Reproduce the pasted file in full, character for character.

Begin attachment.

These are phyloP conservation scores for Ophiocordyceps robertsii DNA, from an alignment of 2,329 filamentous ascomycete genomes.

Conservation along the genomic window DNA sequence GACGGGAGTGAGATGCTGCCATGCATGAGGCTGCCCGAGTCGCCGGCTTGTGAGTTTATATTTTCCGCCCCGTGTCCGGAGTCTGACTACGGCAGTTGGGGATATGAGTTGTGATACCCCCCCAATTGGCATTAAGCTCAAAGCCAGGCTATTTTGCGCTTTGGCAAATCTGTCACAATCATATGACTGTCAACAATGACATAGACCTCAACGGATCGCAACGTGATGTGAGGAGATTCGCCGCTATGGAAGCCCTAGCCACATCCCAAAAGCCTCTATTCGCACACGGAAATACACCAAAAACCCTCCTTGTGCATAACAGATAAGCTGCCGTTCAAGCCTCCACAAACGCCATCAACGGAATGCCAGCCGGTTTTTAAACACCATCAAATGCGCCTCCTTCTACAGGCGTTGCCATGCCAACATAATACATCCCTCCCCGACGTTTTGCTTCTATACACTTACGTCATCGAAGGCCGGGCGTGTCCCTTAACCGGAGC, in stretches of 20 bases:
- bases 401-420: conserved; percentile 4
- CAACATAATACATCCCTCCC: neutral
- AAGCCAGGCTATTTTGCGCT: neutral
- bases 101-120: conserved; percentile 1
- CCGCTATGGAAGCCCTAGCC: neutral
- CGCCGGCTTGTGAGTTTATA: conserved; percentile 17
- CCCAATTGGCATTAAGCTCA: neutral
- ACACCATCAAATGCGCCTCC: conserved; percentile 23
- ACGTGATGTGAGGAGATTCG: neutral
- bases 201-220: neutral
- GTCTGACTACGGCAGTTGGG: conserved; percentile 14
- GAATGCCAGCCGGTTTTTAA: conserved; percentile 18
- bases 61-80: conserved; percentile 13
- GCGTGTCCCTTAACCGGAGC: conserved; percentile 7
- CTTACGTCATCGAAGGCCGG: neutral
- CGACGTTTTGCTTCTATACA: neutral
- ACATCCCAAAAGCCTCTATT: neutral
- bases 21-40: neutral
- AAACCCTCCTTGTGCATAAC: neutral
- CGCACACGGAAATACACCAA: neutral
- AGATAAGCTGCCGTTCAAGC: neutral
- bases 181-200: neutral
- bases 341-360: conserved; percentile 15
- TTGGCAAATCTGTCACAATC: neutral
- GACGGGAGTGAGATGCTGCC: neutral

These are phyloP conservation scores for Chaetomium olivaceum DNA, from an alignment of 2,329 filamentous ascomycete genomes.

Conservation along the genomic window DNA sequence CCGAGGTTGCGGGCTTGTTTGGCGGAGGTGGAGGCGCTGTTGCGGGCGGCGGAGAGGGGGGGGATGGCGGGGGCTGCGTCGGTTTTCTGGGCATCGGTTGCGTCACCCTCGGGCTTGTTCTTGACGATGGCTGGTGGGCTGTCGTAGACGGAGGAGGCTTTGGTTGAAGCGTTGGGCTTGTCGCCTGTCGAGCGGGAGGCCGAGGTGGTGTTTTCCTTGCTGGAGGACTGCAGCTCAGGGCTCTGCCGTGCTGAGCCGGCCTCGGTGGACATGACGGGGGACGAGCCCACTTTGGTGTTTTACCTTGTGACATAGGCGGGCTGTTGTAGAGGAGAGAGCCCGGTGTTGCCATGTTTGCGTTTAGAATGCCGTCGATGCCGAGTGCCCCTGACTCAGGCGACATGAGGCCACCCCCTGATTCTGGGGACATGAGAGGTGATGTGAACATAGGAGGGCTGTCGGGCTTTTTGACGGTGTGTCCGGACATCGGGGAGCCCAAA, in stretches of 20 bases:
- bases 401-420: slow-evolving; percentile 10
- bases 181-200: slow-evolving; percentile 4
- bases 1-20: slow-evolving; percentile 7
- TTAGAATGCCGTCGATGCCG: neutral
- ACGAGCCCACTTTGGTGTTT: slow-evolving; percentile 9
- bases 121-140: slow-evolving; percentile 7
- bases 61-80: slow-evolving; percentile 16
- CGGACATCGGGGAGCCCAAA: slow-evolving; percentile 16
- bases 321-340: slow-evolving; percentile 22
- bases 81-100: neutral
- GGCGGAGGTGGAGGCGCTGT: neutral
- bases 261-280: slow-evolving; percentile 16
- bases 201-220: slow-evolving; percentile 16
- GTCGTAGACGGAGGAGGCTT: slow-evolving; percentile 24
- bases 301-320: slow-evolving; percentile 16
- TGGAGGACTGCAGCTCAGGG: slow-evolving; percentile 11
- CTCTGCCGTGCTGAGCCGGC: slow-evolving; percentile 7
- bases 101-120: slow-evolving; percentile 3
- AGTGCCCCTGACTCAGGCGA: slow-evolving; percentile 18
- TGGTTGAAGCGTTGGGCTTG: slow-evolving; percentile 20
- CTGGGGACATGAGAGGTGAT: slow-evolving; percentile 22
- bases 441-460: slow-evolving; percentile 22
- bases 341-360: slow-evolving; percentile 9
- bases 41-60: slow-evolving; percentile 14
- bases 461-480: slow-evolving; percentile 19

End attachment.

These are phyloP conservation scores for Ophiocordyceps robertsii DNA, from an alignment of 2,329 filamentous ascomycete genomes.

Conservation along the genomic window DNA sequence GACGGGAGTGAGATGCTGCCATGCATGAGGCTGCCCGAGTCGCCGGCTTGTGAGTTTATATTTTCCGCCCCGTGTCCGGAGTCTGACTACGGCAGTTGGGGATATGAGTTGTGATACCCCCCCAATTGGCATTAAGCTCAAAGCCAGGCTATTTTGCGCTTTGGCAAATCTGTCACAATCATATGACTGTCAACAATGACATAGACCTCAACGGATCGCAACGTGATGTGAGGAGATTCGCCGCTATGGAAGCCCTAGCCACATCCCAAAAGCCTCTATTCGCACACGGAAATACACCAAAAACCCTCCTTGTGCATAACAGATAAGCTGCCGTTCAAGCCTCCACAAACGCCATCAACGGAATGCCAGCCGGTTTTTAAACACCATCAAATGCGCCTCCTTCTACAGGCGTTGCCATGCCAACATAATACATCCCTCCCCGACGTTTTGCTTCTATACACTTACGTCATCGAAGGCCGGGCGTGTCCCTTAACCGGAGC, in stretches of 20 bases:
- bases 401-420: conserved; percentile 4
- CAACATAATACATCCCTCCC: neutral
- AAGCCAGGCTATTTTGCGCT: neutral
- bases 101-120: conserved; percentile 1
- CCGCTATGGAAGCCCTAGCC: neutral
- CGCCGGCTTGTGAGTTTATA: conserved; percentile 17
- CCCAATTGGCATTAAGCTCA: neutral
- ACACCATCAAATGCGCCTCC: conserved; percentile 23
- ACGTGATGTGAGGAGATTCG: neutral
- bases 201-220: neutral
- GTCTGACTACGGCAGTTGGG: conserved; percentile 14
- GAATGCCAGCCGGTTTTTAA: conserved; percentile 18
- bases 61-80: conserved; percentile 13
- GCGTGTCCCTTAACCGGAGC: conserved; percentile 7
- CTTACGTCATCGAAGGCCGG: neutral
- CGACGTTTTGCTTCTATACA: neutral
- ACATCCCAAAAGCCTCTATT: neutral
- bases 21-40: neutral
- AAACCCTCCTTGTGCATAAC: neutral
- CGCACACGGAAATACACCAA: neutral
- AGATAAGCTGCCGTTCAAGC: neutral
- bases 181-200: neutral
- bases 341-360: conserved; percentile 15
- TTGGCAAATCTGTCACAATC: neutral
- GACGGGAGTGAGATGCTGCC: neutral

These are phyloP conservation scores for Chaetomium olivaceum DNA, from an alignment of 2,329 filamentous ascomycete genomes.

Conservation along the genomic window DNA sequence CCGAGGTTGCGGGCTTGTTTGGCGGAGGTGGAGGCGCTGTTGCGGGCGGCGGAGAGGGGGGGGATGGCGGGGGCTGCGTCGGTTTTCTGGGCATCGGTTGCGTCACCCTCGGGCTTGTTCTTGACGATGGCTGGTGGGCTGTCGTAGACGGAGGAGGCTTTGGTTGAAGCGTTGGGCTTGTCGCCTGTCGAGCGGGAGGCCGAGGTGGTGTTTTCCTTGCTGGAGGACTGCAGCTCAGGGCTCTGCCGTGCTGAGCCGGCCTCGGTGGACATGACGGGGGACGAGCCCACTTTGGTGTTTTACCTTGTGACATAGGCGGGCTGTTGTAGAGGAGAGAGCCCGGTGTTGCCATGTTTGCGTTTAGAATGCCGTCGATGCCGAGTGCCCCTGACTCAGGCGACATGAGGCCACCCCCTGATTCTGGGGACATGAGAGGTGATGTGAACATAGGAGGGCTGTCGGGCTTTTTGACGGTGTGTCCGGACATCGGGGAGCCCAAA, in stretches of 20 bases:
- bases 401-420: slow-evolving; percentile 10
- bases 181-200: slow-evolving; percentile 4
- bases 1-20: slow-evolving; percentile 7
- TTAGAATGCCGTCGATGCCG: neutral
- ACGAGCCCACTTTGGTGTTT: slow-evolving; percentile 9
- bases 121-140: slow-evolving; percentile 7
- bases 61-80: slow-evolving; percentile 16
- CGGACATCGGGGAGCCCAAA: slow-evolving; percentile 16
- bases 321-340: slow-evolving; percentile 22
- bases 81-100: neutral
- GGCGGAGGTGGAGGCGCTGT: neutral
- bases 261-280: slow-evolving; percentile 16
- bases 201-220: slow-evolving; percentile 16
- GTCGTAGACGGAGGAGGCTT: slow-evolving; percentile 24
- bases 301-320: slow-evolving; percentile 16
- TGGAGGACTGCAGCTCAGGG: slow-evolving; percentile 11
- CTCTGCCGTGCTGAGCCGGC: slow-evolving; percentile 7
- bases 101-120: slow-evolving; percentile 3
- AGTGCCCCTGACTCAGGCGA: slow-evolving; percentile 18
- TGGTTGAAGCGTTGGGCTTG: slow-evolving; percentile 20
- CTGGGGACATGAGAGGTGAT: slow-evolving; percentile 22
- bases 441-460: slow-evolving; percentile 22
- bases 341-360: slow-evolving; percentile 9
- bases 41-60: slow-evolving; percentile 14
- bases 461-480: slow-evolving; percentile 19